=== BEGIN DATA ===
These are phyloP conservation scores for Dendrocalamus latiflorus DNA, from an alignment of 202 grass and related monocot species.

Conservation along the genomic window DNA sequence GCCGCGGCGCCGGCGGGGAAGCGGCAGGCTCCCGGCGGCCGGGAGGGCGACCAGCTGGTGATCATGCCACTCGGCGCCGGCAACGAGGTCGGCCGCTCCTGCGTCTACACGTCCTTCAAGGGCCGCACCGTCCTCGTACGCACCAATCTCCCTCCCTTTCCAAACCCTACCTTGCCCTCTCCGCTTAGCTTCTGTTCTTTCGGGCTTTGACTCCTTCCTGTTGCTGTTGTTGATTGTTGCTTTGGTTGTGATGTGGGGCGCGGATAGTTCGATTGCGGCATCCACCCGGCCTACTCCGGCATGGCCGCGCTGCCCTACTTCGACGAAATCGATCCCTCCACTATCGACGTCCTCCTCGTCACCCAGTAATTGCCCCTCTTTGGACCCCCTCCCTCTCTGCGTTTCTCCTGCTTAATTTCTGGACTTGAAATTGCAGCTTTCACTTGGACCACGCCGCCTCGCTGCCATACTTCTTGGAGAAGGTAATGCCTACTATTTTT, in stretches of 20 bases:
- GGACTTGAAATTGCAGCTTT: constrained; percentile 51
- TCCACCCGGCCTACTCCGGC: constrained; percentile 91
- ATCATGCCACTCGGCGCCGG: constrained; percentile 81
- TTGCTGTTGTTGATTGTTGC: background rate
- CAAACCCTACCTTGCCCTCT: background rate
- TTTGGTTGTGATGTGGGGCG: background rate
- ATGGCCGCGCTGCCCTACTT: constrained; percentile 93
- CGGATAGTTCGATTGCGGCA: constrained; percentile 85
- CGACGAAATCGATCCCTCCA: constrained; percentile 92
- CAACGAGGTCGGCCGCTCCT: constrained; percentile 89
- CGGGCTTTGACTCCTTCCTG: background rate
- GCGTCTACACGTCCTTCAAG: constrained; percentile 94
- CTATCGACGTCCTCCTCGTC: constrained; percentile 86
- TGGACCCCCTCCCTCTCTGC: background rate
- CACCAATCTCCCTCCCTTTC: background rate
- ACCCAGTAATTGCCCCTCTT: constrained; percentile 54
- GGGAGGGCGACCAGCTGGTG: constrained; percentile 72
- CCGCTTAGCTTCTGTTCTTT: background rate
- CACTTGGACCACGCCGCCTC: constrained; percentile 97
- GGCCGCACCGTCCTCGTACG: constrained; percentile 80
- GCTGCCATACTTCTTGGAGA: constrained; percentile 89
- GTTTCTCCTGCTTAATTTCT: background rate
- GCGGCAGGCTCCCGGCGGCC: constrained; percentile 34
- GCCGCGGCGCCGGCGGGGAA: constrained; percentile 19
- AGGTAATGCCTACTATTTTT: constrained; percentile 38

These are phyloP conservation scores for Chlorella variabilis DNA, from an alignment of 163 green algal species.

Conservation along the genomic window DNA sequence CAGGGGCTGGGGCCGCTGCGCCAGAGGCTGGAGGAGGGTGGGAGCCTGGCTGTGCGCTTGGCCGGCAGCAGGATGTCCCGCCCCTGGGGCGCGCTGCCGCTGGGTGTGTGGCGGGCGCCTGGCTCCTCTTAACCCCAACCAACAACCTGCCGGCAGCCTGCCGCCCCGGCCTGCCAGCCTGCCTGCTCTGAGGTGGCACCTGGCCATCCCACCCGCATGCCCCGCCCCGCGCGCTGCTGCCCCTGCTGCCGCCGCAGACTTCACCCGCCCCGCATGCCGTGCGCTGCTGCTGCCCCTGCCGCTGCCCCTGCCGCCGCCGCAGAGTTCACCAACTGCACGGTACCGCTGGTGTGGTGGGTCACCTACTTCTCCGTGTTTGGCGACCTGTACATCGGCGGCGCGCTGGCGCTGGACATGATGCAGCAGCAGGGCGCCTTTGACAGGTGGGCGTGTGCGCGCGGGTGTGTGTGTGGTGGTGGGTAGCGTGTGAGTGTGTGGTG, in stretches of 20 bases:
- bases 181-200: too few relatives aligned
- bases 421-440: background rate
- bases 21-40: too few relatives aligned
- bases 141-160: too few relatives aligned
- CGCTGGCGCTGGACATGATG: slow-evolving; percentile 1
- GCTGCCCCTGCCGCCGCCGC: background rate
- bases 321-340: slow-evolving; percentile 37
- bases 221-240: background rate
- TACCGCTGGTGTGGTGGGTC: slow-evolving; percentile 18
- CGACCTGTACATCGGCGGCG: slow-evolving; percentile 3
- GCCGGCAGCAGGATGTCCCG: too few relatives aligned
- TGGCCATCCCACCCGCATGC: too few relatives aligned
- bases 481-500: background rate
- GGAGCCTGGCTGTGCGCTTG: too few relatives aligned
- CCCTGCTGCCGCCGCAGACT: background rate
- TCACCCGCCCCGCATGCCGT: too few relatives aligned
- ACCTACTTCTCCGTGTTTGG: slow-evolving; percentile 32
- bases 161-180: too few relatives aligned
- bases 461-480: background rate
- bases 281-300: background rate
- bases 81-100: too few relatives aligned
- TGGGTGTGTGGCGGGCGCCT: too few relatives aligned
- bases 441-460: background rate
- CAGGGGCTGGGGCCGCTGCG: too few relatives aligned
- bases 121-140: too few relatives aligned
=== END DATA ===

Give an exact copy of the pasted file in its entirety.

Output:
These are phyloP conservation scores for Dendrocalamus latiflorus DNA, from an alignment of 202 grass and related monocot species.

Conservation along the genomic window DNA sequence GCCGCGGCGCCGGCGGGGAAGCGGCAGGCTCCCGGCGGCCGGGAGGGCGACCAGCTGGTGATCATGCCACTCGGCGCCGGCAACGAGGTCGGCCGCTCCTGCGTCTACACGTCCTTCAAGGGCCGCACCGTCCTCGTACGCACCAATCTCCCTCCCTTTCCAAACCCTACCTTGCCCTCTCCGCTTAGCTTCTGTTCTTTCGGGCTTTGACTCCTTCCTGTTGCTGTTGTTGATTGTTGCTTTGGTTGTGATGTGGGGCGCGGATAGTTCGATTGCGGCATCCACCCGGCCTACTCCGGCATGGCCGCGCTGCCCTACTTCGACGAAATCGATCCCTCCACTATCGACGTCCTCCTCGTCACCCAGTAATTGCCCCTCTTTGGACCCCCTCCCTCTCTGCGTTTCTCCTGCTTAATTTCTGGACTTGAAATTGCAGCTTTCACTTGGACCACGCCGCCTCGCTGCCATACTTCTTGGAGAAGGTAATGCCTACTATTTTT, in stretches of 20 bases:
- GGACTTGAAATTGCAGCTTT: constrained; percentile 51
- TCCACCCGGCCTACTCCGGC: constrained; percentile 91
- ATCATGCCACTCGGCGCCGG: constrained; percentile 81
- TTGCTGTTGTTGATTGTTGC: background rate
- CAAACCCTACCTTGCCCTCT: background rate
- TTTGGTTGTGATGTGGGGCG: background rate
- ATGGCCGCGCTGCCCTACTT: constrained; percentile 93
- CGGATAGTTCGATTGCGGCA: constrained; percentile 85
- CGACGAAATCGATCCCTCCA: constrained; percentile 92
- CAACGAGGTCGGCCGCTCCT: constrained; percentile 89
- CGGGCTTTGACTCCTTCCTG: background rate
- GCGTCTACACGTCCTTCAAG: constrained; percentile 94
- CTATCGACGTCCTCCTCGTC: constrained; percentile 86
- TGGACCCCCTCCCTCTCTGC: background rate
- CACCAATCTCCCTCCCTTTC: background rate
- ACCCAGTAATTGCCCCTCTT: constrained; percentile 54
- GGGAGGGCGACCAGCTGGTG: constrained; percentile 72
- CCGCTTAGCTTCTGTTCTTT: background rate
- CACTTGGACCACGCCGCCTC: constrained; percentile 97
- GGCCGCACCGTCCTCGTACG: constrained; percentile 80
- GCTGCCATACTTCTTGGAGA: constrained; percentile 89
- GTTTCTCCTGCTTAATTTCT: background rate
- GCGGCAGGCTCCCGGCGGCC: constrained; percentile 34
- GCCGCGGCGCCGGCGGGGAA: constrained; percentile 19
- AGGTAATGCCTACTATTTTT: constrained; percentile 38

These are phyloP conservation scores for Chlorella variabilis DNA, from an alignment of 163 green algal species.

Conservation along the genomic window DNA sequence CAGGGGCTGGGGCCGCTGCGCCAGAGGCTGGAGGAGGGTGGGAGCCTGGCTGTGCGCTTGGCCGGCAGCAGGATGTCCCGCCCCTGGGGCGCGCTGCCGCTGGGTGTGTGGCGGGCGCCTGGCTCCTCTTAACCCCAACCAACAACCTGCCGGCAGCCTGCCGCCCCGGCCTGCCAGCCTGCCTGCTCTGAGGTGGCACCTGGCCATCCCACCCGCATGCCCCGCCCCGCGCGCTGCTGCCCCTGCTGCCGCCGCAGACTTCACCCGCCCCGCATGCCGTGCGCTGCTGCTGCCCCTGCCGCTGCCCCTGCCGCCGCCGCAGAGTTCACCAACTGCACGGTACCGCTGGTGTGGTGGGTCACCTACTTCTCCGTGTTTGGCGACCTGTACATCGGCGGCGCGCTGGCGCTGGACATGATGCAGCAGCAGGGCGCCTTTGACAGGTGGGCGTGTGCGCGCGGGTGTGTGTGTGGTGGTGGGTAGCGTGTGAGTGTGTGGTG, in stretches of 20 bases:
- bases 181-200: too few relatives aligned
- bases 421-440: background rate
- bases 21-40: too few relatives aligned
- bases 141-160: too few relatives aligned
- CGCTGGCGCTGGACATGATG: slow-evolving; percentile 1
- GCTGCCCCTGCCGCCGCCGC: background rate
- bases 321-340: slow-evolving; percentile 37
- bases 221-240: background rate
- TACCGCTGGTGTGGTGGGTC: slow-evolving; percentile 18
- CGACCTGTACATCGGCGGCG: slow-evolving; percentile 3
- GCCGGCAGCAGGATGTCCCG: too few relatives aligned
- TGGCCATCCCACCCGCATGC: too few relatives aligned
- bases 481-500: background rate
- GGAGCCTGGCTGTGCGCTTG: too few relatives aligned
- CCCTGCTGCCGCCGCAGACT: background rate
- TCACCCGCCCCGCATGCCGT: too few relatives aligned
- ACCTACTTCTCCGTGTTTGG: slow-evolving; percentile 32
- bases 161-180: too few relatives aligned
- bases 461-480: background rate
- bases 281-300: background rate
- bases 81-100: too few relatives aligned
- TGGGTGTGTGGCGGGCGCCT: too few relatives aligned
- bases 441-460: background rate
- CAGGGGCTGGGGCCGCTGCG: too few relatives aligned
- bases 121-140: too few relatives aligned